To be alone is one of the greatest evils.
Psychopharmaceuticals are plentiful here in the United States as a way to help individuals cope with psychic angst. Pharmaceuticals are marketed as a means to help anyone who is bereft with depression, PTSD, personality disorders, anxiety, PMS, menopause, postpartum-related depression, mood disorders, dysthymic conditions, and even grief.
A high number of bereaved parents, in my experience mostly mothers, are also prescribed anti-depressants. For some, these pharmaceutical remedies can bring equilibrium to a person who is fraught with debilitating mental illnesses. Yet, are we pathologizing normal, albeit painful, human experiences of suffering?
Indeed for others, according to Dr. Elio Frattaroli and psychiatrists critical of the overuse of prescriptions, SSRIs are being used as a shortcut to healing, the McDonald's treatment plan of the 21st Century- the comfortable numbing of a society. We are afraid to feel suffering. We are uncertain of our own strengths to cope with loss. We do not know how much we can- and should- rely on one another to help us through the human experience.
Interestingly, while SSRIs can help some selective patients with legitimate mental disorders, there are also long-lasting effects of SSRI use. Researchers at the University of Ottawa have discovered a correlation between stillbirth and other negative birth outcomes and SSRIs. While other studies have demonstrated inefficacy of some SSRIs, even in the case of the severely depressed wherein SSRIs were no more efficacious than a placebo. In some cases, it's worse than we realize. SSRIs were identified to increase violent thoughts toward self or others, including suicidal thoughts. The FDA has warned of these dangers at least twice; yet so many people remain enslaved in a cycle of medication and remedication.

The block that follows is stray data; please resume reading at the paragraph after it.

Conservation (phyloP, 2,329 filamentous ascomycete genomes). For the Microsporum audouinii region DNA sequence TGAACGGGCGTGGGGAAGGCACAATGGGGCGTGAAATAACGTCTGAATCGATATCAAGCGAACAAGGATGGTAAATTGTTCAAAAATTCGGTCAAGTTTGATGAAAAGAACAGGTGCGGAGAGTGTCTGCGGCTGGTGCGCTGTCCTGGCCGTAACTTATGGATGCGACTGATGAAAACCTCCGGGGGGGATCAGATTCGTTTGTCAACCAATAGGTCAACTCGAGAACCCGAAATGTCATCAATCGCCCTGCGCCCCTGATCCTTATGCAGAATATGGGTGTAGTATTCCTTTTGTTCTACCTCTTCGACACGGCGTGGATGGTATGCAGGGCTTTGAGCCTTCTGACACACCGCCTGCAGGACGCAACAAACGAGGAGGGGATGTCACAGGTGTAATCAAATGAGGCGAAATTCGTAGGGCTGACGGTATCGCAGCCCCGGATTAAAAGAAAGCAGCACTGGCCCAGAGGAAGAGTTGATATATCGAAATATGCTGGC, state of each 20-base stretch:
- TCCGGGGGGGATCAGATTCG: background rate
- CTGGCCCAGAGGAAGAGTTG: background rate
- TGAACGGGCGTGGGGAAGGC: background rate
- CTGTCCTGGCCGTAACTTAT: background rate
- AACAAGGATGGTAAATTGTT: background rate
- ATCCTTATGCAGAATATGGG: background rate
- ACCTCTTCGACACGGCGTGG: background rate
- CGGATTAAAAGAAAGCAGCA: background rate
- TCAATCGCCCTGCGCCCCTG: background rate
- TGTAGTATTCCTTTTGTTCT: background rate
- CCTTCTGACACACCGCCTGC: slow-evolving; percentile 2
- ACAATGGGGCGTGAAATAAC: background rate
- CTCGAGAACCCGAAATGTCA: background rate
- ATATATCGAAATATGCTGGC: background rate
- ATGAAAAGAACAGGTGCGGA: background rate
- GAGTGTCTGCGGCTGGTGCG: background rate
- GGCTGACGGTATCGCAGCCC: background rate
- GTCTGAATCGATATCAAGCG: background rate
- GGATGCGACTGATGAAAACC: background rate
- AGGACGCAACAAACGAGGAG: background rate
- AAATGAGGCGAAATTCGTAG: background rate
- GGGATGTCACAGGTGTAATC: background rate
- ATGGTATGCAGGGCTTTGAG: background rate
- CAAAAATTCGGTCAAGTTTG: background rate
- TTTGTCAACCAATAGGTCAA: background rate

I am not an expert in the use of psychopharmaceuticals for the severely depressed.
I do, however, know that there are voluminous studies on the benefits of human connectedness, social support, and compassionate others. Being connected with and supported by others helps women have healthier babies with higher Apgar scores. It helps women cope with the stress and angst of breast cancer. It reduces the effects of postpartum depression. It helps the homeless and mentally ill. It even helps accelerate recovery from a myocardial infarction (heart attack).
We are a society of aloneness, a society afraid of really experiencing our own emotions and the feelings of others. Many are emotionally bankrupt, while others are depleted of the most basic of human empathy. We are rushed, hurried, and harried. We do not have time for pause, or reflection, or grief- we have not scheduled suffering into our calendars. Our lives are consumed and constricted by things that are not real- Hollywood gossip, Blackberries and Palm Pilots, parties, Prada shoes, and consumerism. We are so diverted from what really matters that we hardly recognize that which is real- even real relationships. So few of us really have time for authentic relationships- the types of friendships in which we can entrust our pain and suffering. And it takes a tremendous amount of psychic energy to maintain the fraudulence of empty lives. Is it any wonder so many in Western society face the types of existential crises that cry out for meaning and purpose and connection?
There is no substitute for human relationships. In the absence of meaningful connections to others, we will not survive as a species nor as individuals. We need one another to help us through suffering. We need guidance through the human experience. The answers do not lie in a bottle or in a pill or in distractions or in diversions. Our salvation from suffering, what will save us from the darkness, is the hope, love, empathy, and compassion we offer and receive from one another. It is the only way through the human experience.
Have you come to that Red Sea place in your life
where there is no way out but through?